Thursday, December 09, 2010

A "Movable" Christmas Feast: T'was the Night Before Christmas and The First Christmas

Clement Clark Moore's classic poem "A Visit from St. Nicholas" has schooled (and made Christmas Eve insomniacs of) generations of American kids in what goes on during that long winter's night while they are supposed to be nestled all snug in their beds. The story has been reworked in august and celebrated versions such as Tomie de Paola's early American The Night Before Christmas, Jan Brett's fanciful The Night Before Christmas (Tenth Anniversary Edition),Tasha Tudor's Victorian The Night Before Christmas, James Marshall's comic Night Before Christmas (Blue Ribbon Book) and diverse others, all text-true and worthy of a family read before that propitious bedtime.

But the search for a different way to tell that story goes on, in takeoffs such as Cajun Night After Christmas (The Night Before Christmas Series) and Tim Burton's The Nightmare Before Christmas. and a world of other spoofs, parodies, and innovatively illustrated variations.

Jon Goodell's 'Twas the Night Before Christmas (Ani-Motion), (Accord Press), first issued in 2009 just before the similar "Scanimation" sensation of Seder's Gallop!: A Scanimation Picture Book and sequels, is back for a well-deserved look this season, complete with a 1950s-style Rockwellian but elfin Santa and a sweeping vision of his sleigh silhouetted before a full moon. The designers of the "Ani-Motion" windows, Jeffrey Charles Cole and Heather Bewr, provide a creative placement of their moving "windows" on almost each page, beginning with a soaring comet across the winter sky which bodes the coming of Christmastide, a chubby little saint who rubs his expansive belly at the appropriate time, and closing with a toy train which chugs cheerily around the Christmas tree as Santa surveys the results of his gift-giving and prepares to ascend the chimney. The conventional art is quite charming, and the Ani-Motion windows add a bit of interest for kids who may be just a little jaded with the familiar poem.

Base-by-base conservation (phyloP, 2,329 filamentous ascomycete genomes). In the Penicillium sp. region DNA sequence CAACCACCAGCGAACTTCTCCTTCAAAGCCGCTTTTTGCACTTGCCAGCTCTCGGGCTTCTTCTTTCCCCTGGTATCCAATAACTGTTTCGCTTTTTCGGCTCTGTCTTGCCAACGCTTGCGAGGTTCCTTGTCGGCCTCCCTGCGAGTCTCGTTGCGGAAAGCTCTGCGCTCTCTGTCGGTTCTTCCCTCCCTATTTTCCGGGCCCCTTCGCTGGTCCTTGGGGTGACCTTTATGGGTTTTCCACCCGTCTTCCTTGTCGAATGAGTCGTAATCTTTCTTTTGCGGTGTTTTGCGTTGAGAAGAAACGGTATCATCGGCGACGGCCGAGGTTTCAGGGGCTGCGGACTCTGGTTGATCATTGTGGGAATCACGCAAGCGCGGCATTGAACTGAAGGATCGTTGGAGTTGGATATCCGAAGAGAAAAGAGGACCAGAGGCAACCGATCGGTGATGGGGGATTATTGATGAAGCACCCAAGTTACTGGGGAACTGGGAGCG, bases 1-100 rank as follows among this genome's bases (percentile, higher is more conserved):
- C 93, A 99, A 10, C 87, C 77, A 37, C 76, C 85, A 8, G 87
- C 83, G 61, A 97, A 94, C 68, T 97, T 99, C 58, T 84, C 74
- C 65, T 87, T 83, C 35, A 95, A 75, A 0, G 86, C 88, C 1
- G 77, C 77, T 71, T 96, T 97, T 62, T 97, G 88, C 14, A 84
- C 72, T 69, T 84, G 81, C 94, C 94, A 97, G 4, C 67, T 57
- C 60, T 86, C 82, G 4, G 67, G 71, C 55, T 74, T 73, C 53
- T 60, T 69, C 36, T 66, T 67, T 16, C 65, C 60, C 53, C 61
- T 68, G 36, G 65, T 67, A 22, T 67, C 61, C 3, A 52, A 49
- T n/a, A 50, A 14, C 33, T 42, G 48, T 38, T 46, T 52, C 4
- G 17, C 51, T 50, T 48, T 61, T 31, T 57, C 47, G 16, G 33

Another familiar story of Christmas is of course, the Biblical account of the first Christmas, one which also has been told in many versions and formats over the centuries. English illustrator Sophy Williams' new The First Christmas: A Changing-Picture Book (Templar/Candlewick Press, 2010) tells the story of the nativity in a straightforward text which smoothly combines accounts from several Gospel texts.

But the chief appeal of this version is in its well-integrated use of what Candlewick calls "Changing-Picture" design. This design technique is familiar to elementary art teachers and features two different illustrations, cut into strips, which reassemble themselves into two complete pictures when pulled across the other. The cover features a die-cut circular opening which when closed shows the manger scene with Mary and lambs; when opened the illustration transforms to a golden-lit illustration of the Three Kings on their camels, guided by the star. Inside the book the illustrations can be changed by lifting a die-cut, shaped flap on right-hand pages, such as the street scene in Bethlehem which transforms to the scene of the Annunciation. Another shows the shepherds in the fields with their flocks, which then transforms to the door of the stable, with one little shepherd worshipfully offering his lamb to the Child. All illustrations are done in jewel-like colors, illuminated by golden heavenly light.

Both of these innovatively-designed books offer youngsters a chance to interact with the stories on their own, making them not just suitable for a Christmas Eve readalong but inspiring youngsters to read or look at the pictures as they manipulate the illustrations for themselves. Both provide a creative way to introduce these memorable and beloved texts in a novel medium suitable for a wide range of ages.

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